Definitive Guide to Building Credit: How to Do it and How Long It Takes

Written by: Kristyn Pilgrim
Updated: 4/15/20

In order to buy a car, a house, or even rent an apartment, you will need to have some established credit. The better your credit score, the more options you have and the better your terms and interest rates on loans will be. 

If you are a college student, odds are that you don’t have much, or any, credit yet. Fortunately, there are some things you can do to build up your credit in as little as a few months. 

Understanding Credit Scores

Your FICO credit score is what most financial institutions will use to decide if you are creditworthy and what type of loan, and at what rate, they will offer you.

Your score will be calculated based on certain factors:

  • Payment history is worth 35%
  • The amount you owe is worth 30%
  • Your credit history length is worth 15%
  • The type of credit you hold is worth 10%
  • Your new credit is worth 10%

Credit scores come in set ranges, including:

  • Poor, which is under 579
  • Fair, which is between 580 and 669
  • Good, which is between 670 and 739
  • Very good, which is between 740 and 799
  • Exceptional, which is between 800 and 850

Building Credit

When you are first starting out, you won’t have much credit because you don’t have things that can contribute to your overall credit score. To take out loans and get good interest rates and favorable terms and conditions, you will need at least a good to very good credit score. This requires you to build up some credit.

Here are some ways to build credit:

  1. Take out a student or installment loan. You may already have a student loan if you are a college student. Making payments on these low-interest loans can help you to build credit.

    Installment loans, which also include car loans and personal loans, offer you a fixed amount of money that you will make monthly payments on over a certain amount of time. Installment loans can build up your credit file by adding variable types of credit to your report.
  2. Obtain a student credit card. Student credit cards often offer college students the option of getting a card without needing a credit score. If you make purchases that you can pay off each month, and make those payments on time and in full, you can build up your credit history quickly.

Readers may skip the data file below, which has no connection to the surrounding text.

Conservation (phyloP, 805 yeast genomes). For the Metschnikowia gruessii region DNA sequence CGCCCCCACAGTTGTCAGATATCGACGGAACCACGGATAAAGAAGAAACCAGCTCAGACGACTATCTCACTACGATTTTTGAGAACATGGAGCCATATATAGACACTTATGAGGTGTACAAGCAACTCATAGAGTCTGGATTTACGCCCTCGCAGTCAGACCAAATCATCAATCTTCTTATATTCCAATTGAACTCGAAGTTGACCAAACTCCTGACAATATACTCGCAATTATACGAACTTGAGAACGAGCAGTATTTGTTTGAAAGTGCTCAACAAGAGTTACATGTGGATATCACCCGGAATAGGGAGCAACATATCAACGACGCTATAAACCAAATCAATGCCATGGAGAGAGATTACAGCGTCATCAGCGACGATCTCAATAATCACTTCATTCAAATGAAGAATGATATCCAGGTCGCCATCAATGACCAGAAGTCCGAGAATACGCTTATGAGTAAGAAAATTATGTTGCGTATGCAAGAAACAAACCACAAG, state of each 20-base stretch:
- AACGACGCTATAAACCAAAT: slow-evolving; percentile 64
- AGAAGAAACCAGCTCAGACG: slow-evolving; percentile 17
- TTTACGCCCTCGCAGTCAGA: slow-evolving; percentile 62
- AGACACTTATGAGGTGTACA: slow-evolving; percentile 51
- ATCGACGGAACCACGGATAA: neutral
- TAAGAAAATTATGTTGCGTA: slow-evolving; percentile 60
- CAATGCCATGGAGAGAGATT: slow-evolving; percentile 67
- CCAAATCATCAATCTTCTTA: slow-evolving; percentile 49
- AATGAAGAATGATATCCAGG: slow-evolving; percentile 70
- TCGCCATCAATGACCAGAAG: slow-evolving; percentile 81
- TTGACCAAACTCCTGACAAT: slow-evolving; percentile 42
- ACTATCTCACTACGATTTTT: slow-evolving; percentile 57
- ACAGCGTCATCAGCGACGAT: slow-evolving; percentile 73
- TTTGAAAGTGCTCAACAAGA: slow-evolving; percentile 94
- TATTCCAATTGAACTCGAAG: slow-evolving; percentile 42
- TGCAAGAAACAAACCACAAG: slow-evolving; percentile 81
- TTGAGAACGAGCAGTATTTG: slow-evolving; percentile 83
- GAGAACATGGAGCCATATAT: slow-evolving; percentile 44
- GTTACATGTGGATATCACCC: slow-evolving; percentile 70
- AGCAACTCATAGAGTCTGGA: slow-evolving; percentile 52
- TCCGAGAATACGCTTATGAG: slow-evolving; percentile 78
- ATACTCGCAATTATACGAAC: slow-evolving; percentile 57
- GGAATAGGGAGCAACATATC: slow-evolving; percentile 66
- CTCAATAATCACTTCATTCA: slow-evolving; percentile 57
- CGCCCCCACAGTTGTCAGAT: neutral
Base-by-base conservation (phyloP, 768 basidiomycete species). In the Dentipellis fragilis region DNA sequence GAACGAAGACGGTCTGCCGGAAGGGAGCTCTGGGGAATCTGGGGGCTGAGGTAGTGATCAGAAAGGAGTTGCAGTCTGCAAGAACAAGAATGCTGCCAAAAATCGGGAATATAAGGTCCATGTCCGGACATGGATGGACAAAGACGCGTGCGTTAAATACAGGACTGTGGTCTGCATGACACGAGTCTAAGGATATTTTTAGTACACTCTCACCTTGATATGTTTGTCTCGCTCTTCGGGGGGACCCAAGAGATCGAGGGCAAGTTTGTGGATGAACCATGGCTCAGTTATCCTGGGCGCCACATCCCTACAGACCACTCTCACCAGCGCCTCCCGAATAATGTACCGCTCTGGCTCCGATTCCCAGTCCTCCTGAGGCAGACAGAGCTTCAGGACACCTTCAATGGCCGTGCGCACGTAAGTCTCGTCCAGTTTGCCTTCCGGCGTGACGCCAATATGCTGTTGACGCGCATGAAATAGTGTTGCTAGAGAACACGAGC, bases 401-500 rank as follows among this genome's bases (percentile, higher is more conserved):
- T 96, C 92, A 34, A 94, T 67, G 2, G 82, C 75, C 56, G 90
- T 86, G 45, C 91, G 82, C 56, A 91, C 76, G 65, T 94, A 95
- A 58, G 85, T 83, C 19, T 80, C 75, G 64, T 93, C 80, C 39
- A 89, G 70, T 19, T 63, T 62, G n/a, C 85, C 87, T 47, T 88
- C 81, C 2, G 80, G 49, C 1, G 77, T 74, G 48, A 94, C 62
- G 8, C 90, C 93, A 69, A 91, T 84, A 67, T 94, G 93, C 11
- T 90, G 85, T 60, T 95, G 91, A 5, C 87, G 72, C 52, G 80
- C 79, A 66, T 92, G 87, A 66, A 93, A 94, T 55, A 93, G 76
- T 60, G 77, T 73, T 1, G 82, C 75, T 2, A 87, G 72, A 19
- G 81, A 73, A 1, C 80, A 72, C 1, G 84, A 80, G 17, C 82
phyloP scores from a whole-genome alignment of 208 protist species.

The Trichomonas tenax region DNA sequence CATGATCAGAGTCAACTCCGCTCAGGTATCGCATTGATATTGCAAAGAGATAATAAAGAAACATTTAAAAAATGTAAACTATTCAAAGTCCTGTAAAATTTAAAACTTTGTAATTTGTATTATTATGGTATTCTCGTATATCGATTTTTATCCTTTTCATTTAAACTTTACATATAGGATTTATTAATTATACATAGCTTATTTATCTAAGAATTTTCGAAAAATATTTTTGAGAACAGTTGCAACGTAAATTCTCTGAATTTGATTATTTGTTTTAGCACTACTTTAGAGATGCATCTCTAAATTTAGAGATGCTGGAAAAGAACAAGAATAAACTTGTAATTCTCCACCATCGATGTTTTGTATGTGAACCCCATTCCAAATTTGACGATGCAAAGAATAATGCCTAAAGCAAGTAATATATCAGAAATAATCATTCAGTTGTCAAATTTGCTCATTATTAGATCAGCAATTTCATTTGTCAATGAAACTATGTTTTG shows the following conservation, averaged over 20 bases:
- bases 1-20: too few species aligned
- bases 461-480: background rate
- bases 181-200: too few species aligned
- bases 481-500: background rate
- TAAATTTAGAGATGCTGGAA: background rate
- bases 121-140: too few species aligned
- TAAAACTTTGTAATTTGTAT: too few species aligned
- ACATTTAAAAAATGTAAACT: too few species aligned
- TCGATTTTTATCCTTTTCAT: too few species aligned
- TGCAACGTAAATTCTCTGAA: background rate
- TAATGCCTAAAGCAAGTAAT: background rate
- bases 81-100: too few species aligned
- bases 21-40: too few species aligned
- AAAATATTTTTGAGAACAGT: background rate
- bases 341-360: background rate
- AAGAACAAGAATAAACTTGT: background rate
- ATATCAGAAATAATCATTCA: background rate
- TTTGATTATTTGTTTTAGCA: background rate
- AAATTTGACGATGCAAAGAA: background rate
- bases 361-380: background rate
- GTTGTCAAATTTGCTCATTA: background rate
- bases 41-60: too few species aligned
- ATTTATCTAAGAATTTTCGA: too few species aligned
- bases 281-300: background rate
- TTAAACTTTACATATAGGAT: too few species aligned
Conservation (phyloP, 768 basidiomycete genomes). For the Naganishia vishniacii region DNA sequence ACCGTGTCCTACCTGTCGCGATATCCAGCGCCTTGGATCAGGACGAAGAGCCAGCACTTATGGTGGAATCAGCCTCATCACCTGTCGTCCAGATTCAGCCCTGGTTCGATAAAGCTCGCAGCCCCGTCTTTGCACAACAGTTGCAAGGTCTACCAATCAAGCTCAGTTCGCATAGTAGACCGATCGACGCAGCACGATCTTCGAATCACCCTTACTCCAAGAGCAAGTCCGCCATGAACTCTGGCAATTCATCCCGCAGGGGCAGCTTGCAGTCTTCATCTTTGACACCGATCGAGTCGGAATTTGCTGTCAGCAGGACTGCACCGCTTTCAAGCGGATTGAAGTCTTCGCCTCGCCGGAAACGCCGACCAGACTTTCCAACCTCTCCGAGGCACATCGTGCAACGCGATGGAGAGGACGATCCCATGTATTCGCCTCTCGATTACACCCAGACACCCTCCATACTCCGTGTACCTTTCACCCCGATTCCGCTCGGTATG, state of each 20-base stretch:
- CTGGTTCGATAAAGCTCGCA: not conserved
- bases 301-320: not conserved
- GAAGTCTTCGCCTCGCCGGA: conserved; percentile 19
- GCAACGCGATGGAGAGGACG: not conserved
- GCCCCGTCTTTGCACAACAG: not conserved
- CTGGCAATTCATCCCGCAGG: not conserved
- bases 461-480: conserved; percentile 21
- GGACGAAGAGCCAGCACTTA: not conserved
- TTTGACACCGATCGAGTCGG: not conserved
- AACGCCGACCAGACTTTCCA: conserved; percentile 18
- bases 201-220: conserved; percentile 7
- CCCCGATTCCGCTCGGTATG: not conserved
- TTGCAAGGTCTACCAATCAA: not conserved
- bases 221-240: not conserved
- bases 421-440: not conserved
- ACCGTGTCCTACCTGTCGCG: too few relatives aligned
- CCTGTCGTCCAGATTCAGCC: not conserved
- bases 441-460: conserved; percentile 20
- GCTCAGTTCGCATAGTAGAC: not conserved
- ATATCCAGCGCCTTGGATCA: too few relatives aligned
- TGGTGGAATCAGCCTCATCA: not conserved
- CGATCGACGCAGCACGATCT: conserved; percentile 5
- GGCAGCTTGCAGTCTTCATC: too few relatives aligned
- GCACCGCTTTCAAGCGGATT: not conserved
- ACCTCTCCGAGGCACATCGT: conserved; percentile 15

Credit card issuers report positive (or negative) payment histories to the major credit bureaus regularly. Keep your debt below 30% to keep your credit utilization ratio in the healthy range.
  3. Consider a secured credit card. Secured credit cards require an initial down payment, but it is usually refundable after you establish some credit. You can get one of these cards with no credit, or even potentially with bad credit, to boost your credit score through repeated on-time and regular payments.
  4. Become an authorized user on a parent’s or spouse’s credit card. This allows you to make purchases on their account without being responsible for the payments. You can use this to build up your credit. It will not build credit as fast as obtaining your own credit card would, and it will require someone to really trust you with their account.
  5. Take out a credit builder loan. This is a form of a secured personal installment loan that is usually offered by credit unions and small banks. You will take out the loan, but they will keep the money in an account. 

    You will make monthly payments, and after you pay it off, you get the money. This works to build your credit and improve bad credit, and it also helps you save money for big purchases.
  6. Pay your bills on time every month. This is the easiest and fastest way to build your credit. Come up with a budget and only borrow as much as you need and can afford to pay back.
  7. Keep your debt manageable. It can be easy to fall into a cycle of debt; $40,000 is the average amount of personal debt held by Americans. One credit card is a great way to build credit, but that doesn’t mean you need five credit cards. The more loans you take out, the harder it is to keep up with your payments.
  8. Ask your landlord or property management company to report your rental payments. Not all landlords will do this, but it can’t hurt to ask and see if you can get your rental payments to count toward your credit too. Rent is often one of your biggest expenses each month. If you can get a positive payment history reported to the credit bureaus, you can build your credit faster.

How Long Does It Take to Build Credit?

The short answer is that it really depends, but you can build up enough credit to have a credit file in about six months. It takes several months of on-time regular monthly payments to develop a credit history. Of course, you won’t build a very high credit score that quickly, but it’s a start. 
It takes time to build your credit score up to excellent status. Be patient and stick with it.

You will need a diversified credit file with an established good credit history, a positive repayment period, and a healthy credit utilization ratio to get the best credit score possible.